Cars and bicycles shouldn’t compete
I was driving along an open stretch of Pacific Coast Highway the other day, at or just under the posted speed limit of 50 mph, and every hundred yards or so I was passing groups of two or three or a dozen bicyclists pedaling along in the bike lane. •••
Published May 30, 2007 by the OC Register
By Gordon Dillow
I was driving along an open stretch of Pacific Coast Highway the other day, at or just under the posted speed limit of 50 mph, and every hundred yards or so I was passing groups of two or three or a dozen bicyclists pedaling along in the bike lane. And that’s when it occurred to me:
I don’t want to share the road. More specifically, I don’t want to share a high-speed road with bicycle riders – not because it’s that big of a problem for me, but because it’s too dangerous for them.
As you may know, “Share the Road” is the slogan for the campaign to make car drivers cooperate with bike riders. The idea is to encourage motorists to be more aware of bicyclists and treat them safely and courteously.
That’s certainly a laudable goal. And perhaps cars and bikes can safely share the roads in residential or other areas where the speed limits are 30 or 35 mph.
But on roads like sections of Pacific Coast Highway, where speed limits range up to 55 mph, it seems like utter madness to have 3,000- or 4,000-pound cars going 55 mph hurtle past 25-pound bikes going 15 mph – with nothing more substantial between them than a thin white stripe delineating the shoulder or the “bike lane.” It’s like allowing baby strollers on the freeway.
Yes, I know we’ve spent millions of dollars creating bike lanes – as opposed to separate, no-cars-allowed bike “paths” and “trails” – along our streets and highways. I also realize that in this day and age there are few things more politically incorrect than to suggest that cars be given preference over bicycles. After all, in the popular view, motor vehicles are pollution-spewing, gas-guzzling (and gasoline tax-paying) monsters, while bikes are benign, environmentally friendly little munchkins.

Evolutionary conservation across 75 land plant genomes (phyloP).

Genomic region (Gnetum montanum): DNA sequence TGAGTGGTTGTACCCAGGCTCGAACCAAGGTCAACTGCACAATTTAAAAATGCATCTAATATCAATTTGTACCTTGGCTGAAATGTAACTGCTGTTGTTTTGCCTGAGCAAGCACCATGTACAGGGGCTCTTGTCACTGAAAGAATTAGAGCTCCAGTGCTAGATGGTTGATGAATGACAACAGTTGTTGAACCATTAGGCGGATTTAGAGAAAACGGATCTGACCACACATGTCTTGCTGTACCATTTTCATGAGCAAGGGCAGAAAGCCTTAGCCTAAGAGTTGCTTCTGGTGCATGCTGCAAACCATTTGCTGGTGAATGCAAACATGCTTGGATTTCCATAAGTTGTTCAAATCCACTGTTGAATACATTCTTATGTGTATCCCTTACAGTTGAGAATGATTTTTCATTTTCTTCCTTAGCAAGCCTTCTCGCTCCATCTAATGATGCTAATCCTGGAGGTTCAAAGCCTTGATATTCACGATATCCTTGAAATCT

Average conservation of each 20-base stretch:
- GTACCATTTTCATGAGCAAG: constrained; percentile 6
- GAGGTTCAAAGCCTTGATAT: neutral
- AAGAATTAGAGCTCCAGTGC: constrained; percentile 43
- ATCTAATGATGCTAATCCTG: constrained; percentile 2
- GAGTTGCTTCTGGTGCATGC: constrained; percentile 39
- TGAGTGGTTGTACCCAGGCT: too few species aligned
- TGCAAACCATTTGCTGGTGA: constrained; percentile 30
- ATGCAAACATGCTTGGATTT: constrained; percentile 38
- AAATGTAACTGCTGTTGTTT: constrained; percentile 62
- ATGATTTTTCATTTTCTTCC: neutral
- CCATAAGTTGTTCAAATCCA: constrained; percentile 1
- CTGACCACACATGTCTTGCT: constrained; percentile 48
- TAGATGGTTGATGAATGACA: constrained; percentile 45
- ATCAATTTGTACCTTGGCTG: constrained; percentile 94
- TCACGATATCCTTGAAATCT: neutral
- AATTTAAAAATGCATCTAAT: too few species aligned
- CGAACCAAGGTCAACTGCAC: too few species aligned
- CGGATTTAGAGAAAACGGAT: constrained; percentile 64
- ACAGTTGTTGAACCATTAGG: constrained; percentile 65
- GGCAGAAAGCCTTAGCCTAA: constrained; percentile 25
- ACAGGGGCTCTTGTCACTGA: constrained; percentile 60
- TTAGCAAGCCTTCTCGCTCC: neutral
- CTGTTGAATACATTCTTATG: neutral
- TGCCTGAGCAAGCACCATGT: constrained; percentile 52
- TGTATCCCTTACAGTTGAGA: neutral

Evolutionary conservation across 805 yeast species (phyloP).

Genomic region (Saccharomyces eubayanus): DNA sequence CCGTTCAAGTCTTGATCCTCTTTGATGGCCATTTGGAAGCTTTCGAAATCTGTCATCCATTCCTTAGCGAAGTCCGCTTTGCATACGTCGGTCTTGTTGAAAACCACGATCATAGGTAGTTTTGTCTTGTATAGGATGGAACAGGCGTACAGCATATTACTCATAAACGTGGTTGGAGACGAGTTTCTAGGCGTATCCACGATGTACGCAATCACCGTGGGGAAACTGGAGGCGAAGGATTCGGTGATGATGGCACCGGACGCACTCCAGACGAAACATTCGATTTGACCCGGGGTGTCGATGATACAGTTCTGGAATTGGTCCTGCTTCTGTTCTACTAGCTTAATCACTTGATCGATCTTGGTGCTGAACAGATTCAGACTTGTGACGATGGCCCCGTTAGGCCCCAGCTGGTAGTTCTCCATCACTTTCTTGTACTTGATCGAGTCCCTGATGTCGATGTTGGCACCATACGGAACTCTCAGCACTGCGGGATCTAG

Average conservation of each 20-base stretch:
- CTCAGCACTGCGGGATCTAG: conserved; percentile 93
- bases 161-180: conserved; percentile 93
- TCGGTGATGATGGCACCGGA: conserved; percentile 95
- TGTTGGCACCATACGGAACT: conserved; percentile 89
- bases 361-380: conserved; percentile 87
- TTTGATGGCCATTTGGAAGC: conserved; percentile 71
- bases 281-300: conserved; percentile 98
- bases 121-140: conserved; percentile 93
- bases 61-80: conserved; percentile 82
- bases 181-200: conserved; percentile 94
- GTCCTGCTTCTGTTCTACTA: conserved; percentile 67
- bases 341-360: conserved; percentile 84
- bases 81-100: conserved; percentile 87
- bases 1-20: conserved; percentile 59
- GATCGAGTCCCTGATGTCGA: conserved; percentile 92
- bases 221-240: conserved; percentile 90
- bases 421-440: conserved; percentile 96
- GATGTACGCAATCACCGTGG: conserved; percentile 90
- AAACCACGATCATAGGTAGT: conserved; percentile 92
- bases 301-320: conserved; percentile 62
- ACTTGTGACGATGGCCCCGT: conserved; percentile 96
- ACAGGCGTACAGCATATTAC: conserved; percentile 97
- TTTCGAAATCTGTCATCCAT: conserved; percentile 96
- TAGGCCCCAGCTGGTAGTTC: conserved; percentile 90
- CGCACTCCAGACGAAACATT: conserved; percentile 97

But the problem is that when monsters mix with munchkins, the munchkins are inevitably going to get stepped on – too often with tragic results.
Consider the numbers. According to the National Highway Traffic Safety Administration, in 2005 there were 115 “pedalcyclists” – that’s the NHTSA’s word – killed in traffic crashes in California, nine of them in Orange County. True, bicycle fatalities were only about 3 percent of the total 4,300 traffic-related fatalities in the state, but if you factor in such things as “fatalities per miles traveled,” it’s pretty clear that statistically it’s more dangerous to ride a bike on the roads than to drive a car.
And whose fault is that?
Stats on that are hard to come by. But I asked two veteran Orange County traffic cops that question, and both agreed that, based on their experiences, half or more of car vs. bike collisions are caused by the bicyclists. They veer into traffic lanes, they travel the wrong way on streets, they blow through stoplights – in short, they don’t safely share the road.
Obviously, a lot of motorists do boneheaded things, too. They veer into bike lanes, cut across them into parking lots, don’t keep their eyes open for bicyclists and so on.
But the point is that regardless of who is at fault in a car vs. bike collision, it’s the bicyclist who’s going to suffer, physically at least. Once again, no 25-pound bike is ever going to “win” in a collision with a 4,000-pound car – and yet we persist in trying to mix heavy, high-speed motor vehicles with light, low-speed bikes on high-volume, relatively high-speed roads.
Well, some people would argue that we’d actually be better off if we all slowed down to a bicyclist’s pace of 15 mph or so – and who knows, maybe they’re right. But in the real world, fast-moving cars and slow-moving bikes simply don’t mix. Under those conditions, the only real solution is to physically separate them as much as possible with barriers or dedicated bike paths.
Now, I’m sure I’ll be hearing from bicyclists who will explain to me – in a civil manner, I hope – just how wrong I am on this one. If so, I’ll try to fairly present their point of view in a future column.
In the meantime, I’ll continue to try to safely “share the road” with bicyclists, and I would encourage other motorists to do the same.
But I still can’t figure out why any bicyclist would be crazy enough to want to share the road with us.
Contact the writer: CONTACT THE WRITER 714-796-7953 or GLDillow@aol.com